Journal of Membrane Science 03/2012; s 392–393:157–166. · 4.91 Impact Factor
  • [Show abstract] [Hide abstract]
    ABSTRACT: Novel, cost-effective, high-performance, and environment-friendly electrode binders, comprising polyvinyl alcohol chemical hydrogel (PCH) and chitosan chemical hydrogel (CCH), are reported for direct borohydride fuel cells (DBFCs). PCH and CCH binders-based electrodes have been fabricated using a novel, simple, cost-effective, time-effective, and environmentally benign technique. Morphologies and electrochemical performance in DBFCs of the chemical hydrogel binder-based electrodes have been compared with those of Nafion® binder-based electrodes. Relationships between the performance of binders in DBFCs with structural features of the polymers and the polymer-based chemical hydrogels are discussed. The CCH binder exhibited better performance than a Nafion® binder whereas the PCH binder exhibited comparable performance to Nafion® in DBFCs operating at elevated cell temperatures. The better performance of CCH binder at higher operating cell temperatures has been ascribed to the hydrophilic nature and water retention characteristics of chitosan. DBFCs employing CCH binder-based electrodes and a Nafion®-117 membrane as an electrolyte exhibited a maximum peak power density of about 589mWcm−2 at 70°C.
    Journal of Power Sources 07/2011; 196(14):5817-5822. · 5.21 Impact Factor
  • Source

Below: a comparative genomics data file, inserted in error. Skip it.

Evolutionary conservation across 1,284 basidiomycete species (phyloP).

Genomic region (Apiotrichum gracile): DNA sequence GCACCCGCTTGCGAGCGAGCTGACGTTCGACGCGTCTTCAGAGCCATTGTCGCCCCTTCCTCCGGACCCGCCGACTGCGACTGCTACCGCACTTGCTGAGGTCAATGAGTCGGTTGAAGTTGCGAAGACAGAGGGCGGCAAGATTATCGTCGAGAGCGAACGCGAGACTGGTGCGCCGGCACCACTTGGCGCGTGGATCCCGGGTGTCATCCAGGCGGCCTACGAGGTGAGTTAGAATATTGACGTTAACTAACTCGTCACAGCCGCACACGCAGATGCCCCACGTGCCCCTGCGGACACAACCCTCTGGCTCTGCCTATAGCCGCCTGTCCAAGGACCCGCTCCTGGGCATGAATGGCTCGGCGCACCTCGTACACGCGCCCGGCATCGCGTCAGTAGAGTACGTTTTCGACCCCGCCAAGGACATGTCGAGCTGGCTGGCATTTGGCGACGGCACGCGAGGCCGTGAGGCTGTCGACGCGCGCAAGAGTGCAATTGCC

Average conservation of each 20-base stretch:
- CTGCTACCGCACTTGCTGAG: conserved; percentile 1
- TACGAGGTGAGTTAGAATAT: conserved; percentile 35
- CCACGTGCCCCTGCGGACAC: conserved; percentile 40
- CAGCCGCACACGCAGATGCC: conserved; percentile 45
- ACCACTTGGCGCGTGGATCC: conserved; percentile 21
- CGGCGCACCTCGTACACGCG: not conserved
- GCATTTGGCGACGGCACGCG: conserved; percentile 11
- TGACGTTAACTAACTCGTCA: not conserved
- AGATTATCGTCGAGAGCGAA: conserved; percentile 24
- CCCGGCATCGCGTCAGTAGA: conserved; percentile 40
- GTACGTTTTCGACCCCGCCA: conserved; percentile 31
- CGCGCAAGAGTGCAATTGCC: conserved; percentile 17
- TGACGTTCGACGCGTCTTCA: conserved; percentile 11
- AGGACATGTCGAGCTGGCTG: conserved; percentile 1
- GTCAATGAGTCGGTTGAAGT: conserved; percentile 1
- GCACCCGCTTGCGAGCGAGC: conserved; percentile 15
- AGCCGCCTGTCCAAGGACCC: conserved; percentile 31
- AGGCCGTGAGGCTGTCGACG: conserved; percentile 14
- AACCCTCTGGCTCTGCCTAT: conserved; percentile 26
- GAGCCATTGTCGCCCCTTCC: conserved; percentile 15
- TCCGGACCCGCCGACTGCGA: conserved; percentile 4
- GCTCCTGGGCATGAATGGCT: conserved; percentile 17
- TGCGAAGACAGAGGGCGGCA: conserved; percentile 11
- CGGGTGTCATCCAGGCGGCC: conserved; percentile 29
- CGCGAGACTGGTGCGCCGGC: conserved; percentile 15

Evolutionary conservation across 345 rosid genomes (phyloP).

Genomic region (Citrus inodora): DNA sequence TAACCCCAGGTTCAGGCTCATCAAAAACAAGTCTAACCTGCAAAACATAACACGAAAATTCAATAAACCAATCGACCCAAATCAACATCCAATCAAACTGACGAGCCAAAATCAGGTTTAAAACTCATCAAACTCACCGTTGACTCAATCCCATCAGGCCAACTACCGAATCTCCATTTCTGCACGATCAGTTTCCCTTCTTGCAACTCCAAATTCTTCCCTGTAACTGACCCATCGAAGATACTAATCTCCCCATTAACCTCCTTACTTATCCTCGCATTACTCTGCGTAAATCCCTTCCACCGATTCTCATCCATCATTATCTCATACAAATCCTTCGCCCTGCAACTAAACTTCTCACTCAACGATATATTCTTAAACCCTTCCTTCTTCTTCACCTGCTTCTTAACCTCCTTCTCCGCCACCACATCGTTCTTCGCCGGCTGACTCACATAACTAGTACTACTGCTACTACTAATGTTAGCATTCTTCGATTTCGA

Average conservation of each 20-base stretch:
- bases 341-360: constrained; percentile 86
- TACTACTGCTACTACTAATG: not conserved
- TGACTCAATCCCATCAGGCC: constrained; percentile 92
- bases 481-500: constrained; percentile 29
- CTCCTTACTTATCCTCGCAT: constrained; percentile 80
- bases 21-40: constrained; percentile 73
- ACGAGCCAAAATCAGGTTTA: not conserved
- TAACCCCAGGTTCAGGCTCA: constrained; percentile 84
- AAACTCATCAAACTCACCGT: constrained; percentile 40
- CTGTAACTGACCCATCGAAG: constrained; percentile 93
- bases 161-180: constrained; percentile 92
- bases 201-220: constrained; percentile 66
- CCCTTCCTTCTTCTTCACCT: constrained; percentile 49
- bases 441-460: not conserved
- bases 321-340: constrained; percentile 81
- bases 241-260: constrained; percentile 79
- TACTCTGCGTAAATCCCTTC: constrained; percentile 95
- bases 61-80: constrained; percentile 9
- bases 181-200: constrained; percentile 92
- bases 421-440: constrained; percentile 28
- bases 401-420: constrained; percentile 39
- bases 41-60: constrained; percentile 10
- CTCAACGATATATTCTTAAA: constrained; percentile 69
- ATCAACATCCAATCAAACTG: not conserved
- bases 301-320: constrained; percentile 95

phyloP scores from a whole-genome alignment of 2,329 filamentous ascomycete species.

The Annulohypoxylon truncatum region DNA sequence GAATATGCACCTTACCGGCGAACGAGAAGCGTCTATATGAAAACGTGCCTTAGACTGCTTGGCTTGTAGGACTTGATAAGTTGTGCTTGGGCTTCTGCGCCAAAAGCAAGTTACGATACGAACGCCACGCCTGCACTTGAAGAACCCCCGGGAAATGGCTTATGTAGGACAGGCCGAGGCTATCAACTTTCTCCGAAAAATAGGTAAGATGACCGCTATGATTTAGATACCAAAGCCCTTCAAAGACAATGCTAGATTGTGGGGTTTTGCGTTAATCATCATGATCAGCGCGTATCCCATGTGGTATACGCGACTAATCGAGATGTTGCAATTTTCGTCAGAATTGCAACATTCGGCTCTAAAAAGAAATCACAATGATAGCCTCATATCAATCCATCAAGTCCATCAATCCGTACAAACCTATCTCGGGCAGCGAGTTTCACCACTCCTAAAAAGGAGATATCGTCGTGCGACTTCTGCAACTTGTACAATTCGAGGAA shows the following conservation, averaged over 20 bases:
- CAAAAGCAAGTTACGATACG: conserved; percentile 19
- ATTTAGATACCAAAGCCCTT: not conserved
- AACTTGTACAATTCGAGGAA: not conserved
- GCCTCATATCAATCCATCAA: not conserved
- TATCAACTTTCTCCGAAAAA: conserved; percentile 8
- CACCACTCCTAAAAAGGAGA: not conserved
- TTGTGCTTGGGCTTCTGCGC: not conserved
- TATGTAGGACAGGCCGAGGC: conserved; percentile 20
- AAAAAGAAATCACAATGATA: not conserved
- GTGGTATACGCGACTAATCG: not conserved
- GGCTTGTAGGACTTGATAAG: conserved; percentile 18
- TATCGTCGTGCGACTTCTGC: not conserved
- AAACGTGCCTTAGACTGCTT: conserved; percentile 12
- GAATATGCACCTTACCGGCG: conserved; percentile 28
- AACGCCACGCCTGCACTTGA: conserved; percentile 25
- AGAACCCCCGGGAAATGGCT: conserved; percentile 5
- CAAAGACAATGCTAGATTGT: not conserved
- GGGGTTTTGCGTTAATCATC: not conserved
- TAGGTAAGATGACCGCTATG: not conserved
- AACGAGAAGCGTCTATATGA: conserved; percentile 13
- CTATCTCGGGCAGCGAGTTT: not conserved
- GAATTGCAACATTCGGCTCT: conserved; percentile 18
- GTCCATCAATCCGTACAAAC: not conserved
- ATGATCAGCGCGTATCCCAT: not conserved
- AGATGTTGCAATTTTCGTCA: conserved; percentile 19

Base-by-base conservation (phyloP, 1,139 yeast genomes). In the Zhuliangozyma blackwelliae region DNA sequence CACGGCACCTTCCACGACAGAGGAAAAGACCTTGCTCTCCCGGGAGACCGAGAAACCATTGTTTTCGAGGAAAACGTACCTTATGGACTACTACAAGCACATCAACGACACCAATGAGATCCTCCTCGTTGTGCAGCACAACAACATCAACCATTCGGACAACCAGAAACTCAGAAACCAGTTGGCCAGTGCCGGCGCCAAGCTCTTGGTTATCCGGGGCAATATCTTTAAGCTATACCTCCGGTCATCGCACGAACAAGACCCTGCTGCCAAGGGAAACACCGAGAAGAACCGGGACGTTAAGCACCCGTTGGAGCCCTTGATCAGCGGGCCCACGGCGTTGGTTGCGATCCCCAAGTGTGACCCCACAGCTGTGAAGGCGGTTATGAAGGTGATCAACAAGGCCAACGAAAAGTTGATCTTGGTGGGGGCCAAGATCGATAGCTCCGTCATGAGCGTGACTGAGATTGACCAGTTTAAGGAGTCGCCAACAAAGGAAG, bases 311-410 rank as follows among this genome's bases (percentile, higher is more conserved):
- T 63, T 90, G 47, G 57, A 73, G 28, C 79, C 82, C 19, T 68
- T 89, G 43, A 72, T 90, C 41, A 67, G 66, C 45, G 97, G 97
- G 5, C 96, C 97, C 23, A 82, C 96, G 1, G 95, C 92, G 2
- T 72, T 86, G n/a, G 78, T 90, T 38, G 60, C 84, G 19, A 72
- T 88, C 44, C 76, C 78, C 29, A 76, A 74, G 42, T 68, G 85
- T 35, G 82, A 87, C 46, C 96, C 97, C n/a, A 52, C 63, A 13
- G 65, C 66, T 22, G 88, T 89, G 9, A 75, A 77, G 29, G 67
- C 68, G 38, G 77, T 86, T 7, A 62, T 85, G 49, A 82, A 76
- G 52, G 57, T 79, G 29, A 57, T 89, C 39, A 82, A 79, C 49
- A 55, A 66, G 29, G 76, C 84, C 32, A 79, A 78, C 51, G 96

[Show abstract] [Hide abstract]
    ABSTRACT: Hydrocarbon ionomers have not been successfully employed in the cathode of polymer electrolyte fuel cell (PEFC)s due to their low oxygen permeabilities. In this work, we propose a partially fluorinated aromatic polyether with sulfonic acid groups (s-PFPE) as an ionomer for the cathode catalyst layer. Compared to sulfonated poly(ether ether ketone) (s-PEEK), it exhibited more than 1.5 times higher oxygen permeability at RH 40% and 1.3 times higher at RH 100%. The catalyst layer based on s-PFPE showed higher power performance than that based on s-PEEK owing to enhanced oxygen transport and fast proton conduction through the s-PFPE ionomer phase covering the catalyst layer. We demonstrate that the introduction of the perfluorinated moieties to the hydrocarbon backbone is an effective strategy for the use of hydrocarbon ionomer in the cathode of PEMFCs.
    Electrochimica Acta 04/2014; 125:314–319. · 4.09 Impact Factor